Clean Tech Startups Seeking Venture Capital Funding
The judges singled out Honeycomb from the 15 other start-ups from around the globe pitching for venture capital funds during the Cleantech Forum, including:
Algenetix (raised $2 million in Series A funding in April 2013 from Two Oceans)
An industrial biotech company incubated from the Kapyon Ventures pipeline. The company develops single cell petrochemical alternatives using its proprietary PhotoSeed technology, which improves lipid productivity in industrial microbes.
A consumer mobile and web application company delivering a unique solution to water utilities and their customers, connecting utilities to their customers on the devices they use and prefer.
Based in Italy, a market leader for fully integrated hydrogen-based fuel cell back-up and energy storage solutions. EPS has produced and installed more than 500 fuel cell power systems within Europe, Asia Pacific, Africa and Middle East and NAFTA.
Based in Sweden, Ferroamp’s EnergyHub allows solar cells and local energy storage to be combined in a single home unit. The EnergyHub automatically controls the energy flows between solar cells, energy storage, local loads and the grid.
Based in New Zealand, GVT is a new type of continuously variable transmission (CTV) based on gyroscopic reaction. GVT is capable of large speed ratios, without the need to utilize gears for generating electricity from wind and wave power resources.
Based in Singapore, Latenrgy is an early-stage startup developing grid-level thermal energy storage solutions specifically for solar thermal and nuclear power sector.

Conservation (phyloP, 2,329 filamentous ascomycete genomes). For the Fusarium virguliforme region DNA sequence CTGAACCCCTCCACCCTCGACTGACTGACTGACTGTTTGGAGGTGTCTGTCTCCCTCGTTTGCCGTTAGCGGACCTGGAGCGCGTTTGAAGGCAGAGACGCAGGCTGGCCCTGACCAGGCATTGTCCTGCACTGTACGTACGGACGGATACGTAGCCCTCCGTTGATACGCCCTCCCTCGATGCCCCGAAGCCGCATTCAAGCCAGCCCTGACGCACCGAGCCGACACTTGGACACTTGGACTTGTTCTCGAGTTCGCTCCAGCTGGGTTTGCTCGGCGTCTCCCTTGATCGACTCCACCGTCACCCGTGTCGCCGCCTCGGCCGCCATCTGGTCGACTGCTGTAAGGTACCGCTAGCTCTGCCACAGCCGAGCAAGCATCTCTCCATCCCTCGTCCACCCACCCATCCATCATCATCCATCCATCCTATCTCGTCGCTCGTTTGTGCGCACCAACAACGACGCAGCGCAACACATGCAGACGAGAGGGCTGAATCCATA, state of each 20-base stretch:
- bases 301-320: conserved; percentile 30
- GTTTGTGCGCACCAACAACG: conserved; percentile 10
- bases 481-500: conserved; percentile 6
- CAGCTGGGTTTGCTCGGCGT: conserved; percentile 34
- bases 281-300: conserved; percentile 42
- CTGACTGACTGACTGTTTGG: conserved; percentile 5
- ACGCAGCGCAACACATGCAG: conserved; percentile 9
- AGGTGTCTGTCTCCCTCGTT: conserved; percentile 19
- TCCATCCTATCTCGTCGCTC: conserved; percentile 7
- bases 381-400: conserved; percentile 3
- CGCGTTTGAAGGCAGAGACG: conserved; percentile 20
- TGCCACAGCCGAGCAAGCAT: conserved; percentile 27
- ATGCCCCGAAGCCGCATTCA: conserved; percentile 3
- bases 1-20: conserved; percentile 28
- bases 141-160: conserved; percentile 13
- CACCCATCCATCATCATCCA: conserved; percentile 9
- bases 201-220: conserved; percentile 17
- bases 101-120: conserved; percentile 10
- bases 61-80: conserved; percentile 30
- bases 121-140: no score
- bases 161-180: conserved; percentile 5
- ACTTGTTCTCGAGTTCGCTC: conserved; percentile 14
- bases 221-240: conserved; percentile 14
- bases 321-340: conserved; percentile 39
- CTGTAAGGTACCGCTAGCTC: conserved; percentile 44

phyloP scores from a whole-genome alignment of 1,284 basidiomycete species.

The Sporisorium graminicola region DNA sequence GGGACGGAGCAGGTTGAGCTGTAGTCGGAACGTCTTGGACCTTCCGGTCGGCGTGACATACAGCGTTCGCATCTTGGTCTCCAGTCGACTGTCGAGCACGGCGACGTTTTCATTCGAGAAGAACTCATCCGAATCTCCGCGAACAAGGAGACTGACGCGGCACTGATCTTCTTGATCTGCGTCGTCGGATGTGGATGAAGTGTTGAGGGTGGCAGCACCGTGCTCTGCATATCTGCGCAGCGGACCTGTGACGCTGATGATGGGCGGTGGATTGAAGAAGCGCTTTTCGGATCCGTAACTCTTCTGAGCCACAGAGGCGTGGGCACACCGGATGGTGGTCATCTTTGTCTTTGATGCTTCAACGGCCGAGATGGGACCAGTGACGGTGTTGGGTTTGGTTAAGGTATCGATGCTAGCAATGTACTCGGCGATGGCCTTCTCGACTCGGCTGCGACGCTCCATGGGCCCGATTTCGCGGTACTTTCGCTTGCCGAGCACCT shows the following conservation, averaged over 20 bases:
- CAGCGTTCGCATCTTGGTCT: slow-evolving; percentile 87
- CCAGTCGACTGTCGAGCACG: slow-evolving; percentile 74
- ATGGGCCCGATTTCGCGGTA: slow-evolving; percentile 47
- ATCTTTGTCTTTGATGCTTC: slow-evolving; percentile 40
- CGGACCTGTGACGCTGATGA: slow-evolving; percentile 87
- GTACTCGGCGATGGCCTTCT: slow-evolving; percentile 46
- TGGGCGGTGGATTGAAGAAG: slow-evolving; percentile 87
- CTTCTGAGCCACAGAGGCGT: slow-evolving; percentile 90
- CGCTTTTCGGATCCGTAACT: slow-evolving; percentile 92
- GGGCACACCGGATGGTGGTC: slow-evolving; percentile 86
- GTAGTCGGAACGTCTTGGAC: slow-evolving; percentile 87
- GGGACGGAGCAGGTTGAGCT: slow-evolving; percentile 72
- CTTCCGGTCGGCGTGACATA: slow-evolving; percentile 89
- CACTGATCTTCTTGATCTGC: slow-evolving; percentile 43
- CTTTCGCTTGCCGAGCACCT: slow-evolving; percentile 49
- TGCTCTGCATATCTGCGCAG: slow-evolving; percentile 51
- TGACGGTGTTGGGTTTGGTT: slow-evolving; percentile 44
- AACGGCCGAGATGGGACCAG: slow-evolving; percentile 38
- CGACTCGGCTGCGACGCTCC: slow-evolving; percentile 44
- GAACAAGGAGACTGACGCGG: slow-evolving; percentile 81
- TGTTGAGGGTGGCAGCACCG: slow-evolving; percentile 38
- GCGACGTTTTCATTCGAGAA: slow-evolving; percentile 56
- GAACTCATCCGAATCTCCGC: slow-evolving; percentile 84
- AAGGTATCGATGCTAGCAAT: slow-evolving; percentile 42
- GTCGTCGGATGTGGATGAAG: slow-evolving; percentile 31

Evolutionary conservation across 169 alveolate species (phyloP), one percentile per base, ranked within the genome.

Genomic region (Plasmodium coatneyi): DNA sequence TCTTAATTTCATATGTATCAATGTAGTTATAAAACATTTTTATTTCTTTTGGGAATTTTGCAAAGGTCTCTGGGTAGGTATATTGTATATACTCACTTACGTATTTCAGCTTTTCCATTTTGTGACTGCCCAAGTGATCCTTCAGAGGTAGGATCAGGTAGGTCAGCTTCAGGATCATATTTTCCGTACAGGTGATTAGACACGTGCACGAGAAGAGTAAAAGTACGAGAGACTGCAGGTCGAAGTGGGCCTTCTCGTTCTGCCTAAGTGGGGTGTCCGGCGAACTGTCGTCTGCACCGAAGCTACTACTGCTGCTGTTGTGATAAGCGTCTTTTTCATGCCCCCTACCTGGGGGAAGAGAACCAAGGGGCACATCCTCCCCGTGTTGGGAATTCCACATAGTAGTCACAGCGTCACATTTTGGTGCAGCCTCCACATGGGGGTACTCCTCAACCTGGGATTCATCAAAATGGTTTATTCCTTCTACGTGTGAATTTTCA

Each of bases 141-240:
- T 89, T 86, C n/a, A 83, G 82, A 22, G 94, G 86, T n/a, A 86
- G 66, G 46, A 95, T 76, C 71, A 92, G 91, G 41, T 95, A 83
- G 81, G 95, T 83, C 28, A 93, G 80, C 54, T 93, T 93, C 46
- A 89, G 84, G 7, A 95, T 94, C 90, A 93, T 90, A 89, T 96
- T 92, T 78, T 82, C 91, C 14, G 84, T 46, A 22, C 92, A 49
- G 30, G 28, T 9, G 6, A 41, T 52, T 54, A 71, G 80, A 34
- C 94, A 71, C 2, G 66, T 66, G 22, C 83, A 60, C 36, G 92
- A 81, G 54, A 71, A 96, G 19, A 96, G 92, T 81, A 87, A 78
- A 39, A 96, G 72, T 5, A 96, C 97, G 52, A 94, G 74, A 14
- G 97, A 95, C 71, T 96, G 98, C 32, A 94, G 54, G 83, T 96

OndaVia (raised $1M in March 2013 from Band of Angels)
Based in California, OndaVia develops microfluidics- and nanotechnology-based solutions that are capable of detecting contaminants.
A technology company in southern Sweden, having developed a water recycling technology to be used in domestic appliances as well as space.
PowWow Energy (The first-place winner of the Cleantech Open in 2013, where it won $200,000.)
It created a smart leak detector for farmers and ranchers. According to the company’s data, leaks can cost farms thousands of dollars and wipe out crops entirely. The company installs smart meters and collects data from utility companies to identify leaks, then text messages results.
Solar Site Design (raised $50K from Village Capital in Oct 2013)
Solar Site Design is a collaborative, cloud-based content management platform that offers a complete project development solution for solar professionals.
Sunfire (raised a Series B round in Feb 2014 from Bifflinger Venture Capital, Total Energy Ventures, and Electranova Capital)
Germany-based SunFire provides third-generation liquid fuels and combustibles. It offers petrol and diesel from carbon dioxide and water by coupling renewable energy, as well as kerosene, waxes, methanol, and methane/synthetic natural gas. The company also allows storage of renewable electrical power in liquid fuels with storage, loading, and transport capabilities.
Advanced power management solutions which help everyday people reduce energy consumption in their homes and workplaces.
Based in California, Converts low grade waste plastics to petroleum fuels similar to diesel and gasoline blendstocks.